The Supreme Court recently held that a dishonoured post-dated cheque for repayment of a loan instalment that was described as 'security' in the loan agreement was covered by the criminal liability set out in Section 138 of the Negotiable Instruments Act. While deciding whether dishonoured cheques issued to discharge existing liability fall under Section 138, the court explained that the question of whether a post-dated cheque is for "discharge of debt or liability" depends on the nature of the transaction.
The Reserve Bank of India recently issued guidelines for the at-will licensing of universal banks in the private sector which, for the first time, will allow applicants to apply for a banking licence at will. The at-will regime will lead to increased transparency, better innovation and more realistic valuations, and is a significant step towards a healthier licensing regime for new private banks.
The Supreme Court recently clarified that all bank employees (including those employed by private sector banks) will be treated as public servants for the purposes of anti-corruption law. This ruling has significant implications, as all employees, officers and key managerial personnel of banking companies (ie, private and public sector banks and branches of foreign banks) will now come under the purview of the Prevention of Corruption Act.
The Competition Commission of India recently imposed a penalty of approximately Rs1.4 billion (approximately $21 million) on Google for abusing its dominant position in the market for "online general web search and web search advertising services" in India. While the $21 million fine imposed may be small for the global technology giant, the ruling has raised hopes for Indian digital start-ups that are feeling the pressure of Google's dominance.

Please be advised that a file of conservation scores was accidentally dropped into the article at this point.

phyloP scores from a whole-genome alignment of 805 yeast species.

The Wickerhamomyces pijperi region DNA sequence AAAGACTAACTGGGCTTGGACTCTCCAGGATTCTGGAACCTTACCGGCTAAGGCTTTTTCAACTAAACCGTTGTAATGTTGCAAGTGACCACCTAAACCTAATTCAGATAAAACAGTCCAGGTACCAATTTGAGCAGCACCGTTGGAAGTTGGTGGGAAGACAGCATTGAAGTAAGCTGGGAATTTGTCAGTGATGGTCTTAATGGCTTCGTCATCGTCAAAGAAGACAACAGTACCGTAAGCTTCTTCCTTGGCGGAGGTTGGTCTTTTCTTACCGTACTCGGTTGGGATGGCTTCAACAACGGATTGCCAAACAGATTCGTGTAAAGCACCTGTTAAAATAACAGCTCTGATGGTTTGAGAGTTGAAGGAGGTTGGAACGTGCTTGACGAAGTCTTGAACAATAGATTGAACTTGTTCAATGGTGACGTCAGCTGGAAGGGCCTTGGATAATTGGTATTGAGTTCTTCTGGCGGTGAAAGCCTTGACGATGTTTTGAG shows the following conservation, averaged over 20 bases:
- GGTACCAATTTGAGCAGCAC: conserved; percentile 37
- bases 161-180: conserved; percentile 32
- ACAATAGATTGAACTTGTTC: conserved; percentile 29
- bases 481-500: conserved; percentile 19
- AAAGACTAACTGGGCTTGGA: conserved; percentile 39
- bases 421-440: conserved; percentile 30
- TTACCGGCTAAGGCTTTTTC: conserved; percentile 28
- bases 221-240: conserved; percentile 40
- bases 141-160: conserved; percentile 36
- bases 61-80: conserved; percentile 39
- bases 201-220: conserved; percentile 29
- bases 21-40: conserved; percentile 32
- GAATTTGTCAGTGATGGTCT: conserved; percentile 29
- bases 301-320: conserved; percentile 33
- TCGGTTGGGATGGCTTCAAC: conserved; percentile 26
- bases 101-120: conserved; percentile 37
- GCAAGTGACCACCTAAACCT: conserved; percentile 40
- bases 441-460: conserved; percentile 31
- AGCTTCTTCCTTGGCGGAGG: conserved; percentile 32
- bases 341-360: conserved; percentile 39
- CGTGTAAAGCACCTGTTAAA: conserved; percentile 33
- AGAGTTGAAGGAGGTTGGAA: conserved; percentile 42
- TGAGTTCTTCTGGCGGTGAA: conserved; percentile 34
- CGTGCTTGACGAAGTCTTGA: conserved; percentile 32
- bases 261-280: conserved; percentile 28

The Competition Commission of India recently imposed a penalty of almost Rs120 million on 10 transport companies for bid rigging in regard to coal and sand transportation tenders. It held that identical pricing despite different cost structures, last-minute filing of price bids and the existence of earlier financial dealings between the defendants constituted evidence of a clear understanding to fix prices, which should be treated ipso facto as having an adverse effect on competition.
The Competition Commission of India has dismissed claims against Uttar Pradesh State Road Transport Corporation for abuse of its dominant position in the market for the procurement of bus chassis in India on the grounds that it holds no dominant position. The court did not assess the claims of abuse after finding that the company has low shares in the market, which comprises numerous competing transport operators.
The Ministry of Corporate Affairs recently held that nationalised banks are exempt from the applicability of the merger control regime under the Competition Act. The ministry issued a notification which stipulates that the government – in the interest of the public – will exempt all cases of reconstitution, transfer (wholly or in part) and amalgamation of nationalised banks from the application of Sections 5 and 6 of the act for 10 years.